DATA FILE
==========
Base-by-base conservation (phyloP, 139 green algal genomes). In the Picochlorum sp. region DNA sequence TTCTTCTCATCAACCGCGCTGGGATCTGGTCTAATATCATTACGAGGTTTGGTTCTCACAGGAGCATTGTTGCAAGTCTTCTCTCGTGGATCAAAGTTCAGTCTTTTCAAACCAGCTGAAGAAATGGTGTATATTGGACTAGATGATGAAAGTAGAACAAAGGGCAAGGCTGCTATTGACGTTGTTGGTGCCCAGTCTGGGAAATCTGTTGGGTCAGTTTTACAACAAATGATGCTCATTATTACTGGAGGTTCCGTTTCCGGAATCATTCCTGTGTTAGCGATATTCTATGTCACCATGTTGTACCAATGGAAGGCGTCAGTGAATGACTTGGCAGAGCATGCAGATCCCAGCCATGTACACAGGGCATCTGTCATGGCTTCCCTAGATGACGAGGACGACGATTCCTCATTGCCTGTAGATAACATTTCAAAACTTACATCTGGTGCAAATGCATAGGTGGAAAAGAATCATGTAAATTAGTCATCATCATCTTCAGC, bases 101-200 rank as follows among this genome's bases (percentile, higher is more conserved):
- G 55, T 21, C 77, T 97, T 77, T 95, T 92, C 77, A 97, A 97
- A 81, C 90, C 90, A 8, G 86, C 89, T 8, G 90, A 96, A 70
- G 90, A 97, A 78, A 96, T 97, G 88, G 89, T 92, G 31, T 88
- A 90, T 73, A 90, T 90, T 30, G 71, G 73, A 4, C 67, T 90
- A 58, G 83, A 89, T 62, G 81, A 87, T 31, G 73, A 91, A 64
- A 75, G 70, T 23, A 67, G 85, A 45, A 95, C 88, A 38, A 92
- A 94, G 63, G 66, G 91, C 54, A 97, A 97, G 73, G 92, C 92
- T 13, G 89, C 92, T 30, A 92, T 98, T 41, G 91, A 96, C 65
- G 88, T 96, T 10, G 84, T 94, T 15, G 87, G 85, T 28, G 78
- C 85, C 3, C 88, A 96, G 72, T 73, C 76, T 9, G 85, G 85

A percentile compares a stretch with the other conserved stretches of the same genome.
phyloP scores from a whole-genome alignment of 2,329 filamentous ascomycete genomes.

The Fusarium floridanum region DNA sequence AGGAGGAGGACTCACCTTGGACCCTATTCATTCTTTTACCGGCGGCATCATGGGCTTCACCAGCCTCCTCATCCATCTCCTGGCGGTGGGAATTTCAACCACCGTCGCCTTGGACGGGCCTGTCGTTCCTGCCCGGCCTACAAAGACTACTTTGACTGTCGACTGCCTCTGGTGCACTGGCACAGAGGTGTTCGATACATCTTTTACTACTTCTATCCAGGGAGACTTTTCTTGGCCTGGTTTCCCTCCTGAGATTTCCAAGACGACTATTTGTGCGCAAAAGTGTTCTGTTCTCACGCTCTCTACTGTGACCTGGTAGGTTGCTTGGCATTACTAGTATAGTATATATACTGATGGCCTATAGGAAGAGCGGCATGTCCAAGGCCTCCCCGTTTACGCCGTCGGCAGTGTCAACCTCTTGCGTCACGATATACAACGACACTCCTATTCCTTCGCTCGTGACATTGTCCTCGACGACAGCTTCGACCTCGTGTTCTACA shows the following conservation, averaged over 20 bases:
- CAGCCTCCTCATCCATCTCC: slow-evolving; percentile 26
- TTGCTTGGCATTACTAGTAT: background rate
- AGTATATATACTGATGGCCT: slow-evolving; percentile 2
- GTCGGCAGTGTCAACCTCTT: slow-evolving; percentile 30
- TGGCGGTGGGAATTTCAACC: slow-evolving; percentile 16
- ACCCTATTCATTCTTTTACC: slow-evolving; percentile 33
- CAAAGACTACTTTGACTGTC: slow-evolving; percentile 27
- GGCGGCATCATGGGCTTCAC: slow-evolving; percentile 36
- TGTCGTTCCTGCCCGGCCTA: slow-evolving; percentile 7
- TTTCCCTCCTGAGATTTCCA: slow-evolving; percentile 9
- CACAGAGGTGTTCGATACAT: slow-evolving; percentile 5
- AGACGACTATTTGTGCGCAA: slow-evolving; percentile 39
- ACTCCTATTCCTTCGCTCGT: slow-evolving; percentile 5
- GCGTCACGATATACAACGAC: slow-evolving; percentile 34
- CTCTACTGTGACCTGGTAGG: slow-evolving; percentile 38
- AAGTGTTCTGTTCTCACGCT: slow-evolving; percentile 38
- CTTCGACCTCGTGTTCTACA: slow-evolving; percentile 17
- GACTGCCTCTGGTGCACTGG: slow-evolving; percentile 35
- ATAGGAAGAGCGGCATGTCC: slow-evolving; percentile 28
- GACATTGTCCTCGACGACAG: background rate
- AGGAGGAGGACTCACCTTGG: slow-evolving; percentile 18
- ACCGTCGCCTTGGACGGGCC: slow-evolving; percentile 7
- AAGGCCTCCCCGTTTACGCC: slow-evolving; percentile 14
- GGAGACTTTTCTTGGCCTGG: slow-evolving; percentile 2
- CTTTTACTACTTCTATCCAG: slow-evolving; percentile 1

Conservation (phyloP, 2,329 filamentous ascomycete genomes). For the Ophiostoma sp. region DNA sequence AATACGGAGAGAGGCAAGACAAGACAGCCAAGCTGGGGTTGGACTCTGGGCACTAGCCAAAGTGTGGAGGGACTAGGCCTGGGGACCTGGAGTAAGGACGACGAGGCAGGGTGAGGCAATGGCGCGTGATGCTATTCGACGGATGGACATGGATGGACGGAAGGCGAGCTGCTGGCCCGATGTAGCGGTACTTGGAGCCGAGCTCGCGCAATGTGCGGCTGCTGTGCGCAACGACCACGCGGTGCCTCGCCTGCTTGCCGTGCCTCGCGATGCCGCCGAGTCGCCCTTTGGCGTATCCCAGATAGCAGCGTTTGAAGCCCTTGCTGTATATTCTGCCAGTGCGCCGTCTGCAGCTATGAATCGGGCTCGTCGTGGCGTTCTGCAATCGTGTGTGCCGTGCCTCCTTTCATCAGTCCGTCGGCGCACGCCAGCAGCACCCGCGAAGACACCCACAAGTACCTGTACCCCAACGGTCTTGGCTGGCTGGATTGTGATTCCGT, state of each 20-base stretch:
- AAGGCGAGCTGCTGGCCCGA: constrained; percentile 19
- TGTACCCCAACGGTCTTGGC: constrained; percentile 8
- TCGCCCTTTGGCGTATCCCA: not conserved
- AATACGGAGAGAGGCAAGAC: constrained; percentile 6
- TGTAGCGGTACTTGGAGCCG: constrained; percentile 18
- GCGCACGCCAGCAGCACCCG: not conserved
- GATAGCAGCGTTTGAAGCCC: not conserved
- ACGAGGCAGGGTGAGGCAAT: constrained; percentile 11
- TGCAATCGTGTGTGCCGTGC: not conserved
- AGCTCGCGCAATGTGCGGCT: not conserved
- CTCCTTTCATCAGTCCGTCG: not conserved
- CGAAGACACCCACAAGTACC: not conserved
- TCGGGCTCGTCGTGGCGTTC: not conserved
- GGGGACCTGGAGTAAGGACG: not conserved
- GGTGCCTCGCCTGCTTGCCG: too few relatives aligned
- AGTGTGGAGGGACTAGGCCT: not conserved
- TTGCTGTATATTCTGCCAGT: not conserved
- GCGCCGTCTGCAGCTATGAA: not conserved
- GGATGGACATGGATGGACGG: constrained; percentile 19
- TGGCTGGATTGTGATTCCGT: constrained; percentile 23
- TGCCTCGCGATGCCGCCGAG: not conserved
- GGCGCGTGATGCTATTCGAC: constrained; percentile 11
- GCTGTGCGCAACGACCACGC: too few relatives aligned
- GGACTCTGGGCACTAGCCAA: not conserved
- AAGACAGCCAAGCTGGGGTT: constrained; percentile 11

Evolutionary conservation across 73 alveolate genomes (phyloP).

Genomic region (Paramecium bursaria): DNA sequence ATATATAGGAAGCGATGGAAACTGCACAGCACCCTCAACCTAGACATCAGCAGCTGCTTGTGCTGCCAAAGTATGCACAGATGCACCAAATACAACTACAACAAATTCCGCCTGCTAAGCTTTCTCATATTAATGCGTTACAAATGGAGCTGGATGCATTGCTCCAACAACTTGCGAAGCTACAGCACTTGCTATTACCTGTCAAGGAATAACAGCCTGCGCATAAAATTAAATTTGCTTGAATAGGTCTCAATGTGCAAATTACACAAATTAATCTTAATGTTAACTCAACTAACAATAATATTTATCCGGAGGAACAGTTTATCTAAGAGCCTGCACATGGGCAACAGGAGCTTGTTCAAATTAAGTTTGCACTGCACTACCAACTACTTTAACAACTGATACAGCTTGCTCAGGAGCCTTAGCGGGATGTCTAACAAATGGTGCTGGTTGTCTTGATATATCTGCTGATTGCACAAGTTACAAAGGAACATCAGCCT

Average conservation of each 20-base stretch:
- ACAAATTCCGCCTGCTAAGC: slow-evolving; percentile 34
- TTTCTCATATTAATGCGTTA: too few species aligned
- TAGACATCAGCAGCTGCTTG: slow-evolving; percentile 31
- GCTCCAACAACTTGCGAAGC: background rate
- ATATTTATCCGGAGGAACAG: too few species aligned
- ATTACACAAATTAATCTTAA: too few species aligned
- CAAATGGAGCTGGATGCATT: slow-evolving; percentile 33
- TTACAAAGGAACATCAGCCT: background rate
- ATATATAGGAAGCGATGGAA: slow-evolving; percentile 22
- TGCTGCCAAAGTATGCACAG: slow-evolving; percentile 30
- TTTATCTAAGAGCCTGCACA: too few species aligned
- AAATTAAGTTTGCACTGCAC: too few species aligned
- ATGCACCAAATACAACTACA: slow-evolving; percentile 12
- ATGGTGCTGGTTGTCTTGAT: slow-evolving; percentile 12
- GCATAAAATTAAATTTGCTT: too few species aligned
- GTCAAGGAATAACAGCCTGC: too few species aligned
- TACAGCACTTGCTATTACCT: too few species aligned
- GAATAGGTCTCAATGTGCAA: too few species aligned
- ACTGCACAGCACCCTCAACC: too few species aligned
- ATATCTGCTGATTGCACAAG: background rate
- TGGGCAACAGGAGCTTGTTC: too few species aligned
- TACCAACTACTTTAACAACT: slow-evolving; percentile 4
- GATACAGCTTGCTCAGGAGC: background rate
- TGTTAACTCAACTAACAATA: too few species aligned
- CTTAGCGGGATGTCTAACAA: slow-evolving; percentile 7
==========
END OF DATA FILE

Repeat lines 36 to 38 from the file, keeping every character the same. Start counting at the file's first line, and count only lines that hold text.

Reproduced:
- ACCGTCGCCTTGGACGGGCC: slow-evolving; percentile 7
- AAGGCCTCCCCGTTTACGCC: slow-evolving; percentile 14
- GGAGACTTTTCTTGGCCTGG: slow-evolving; percentile 2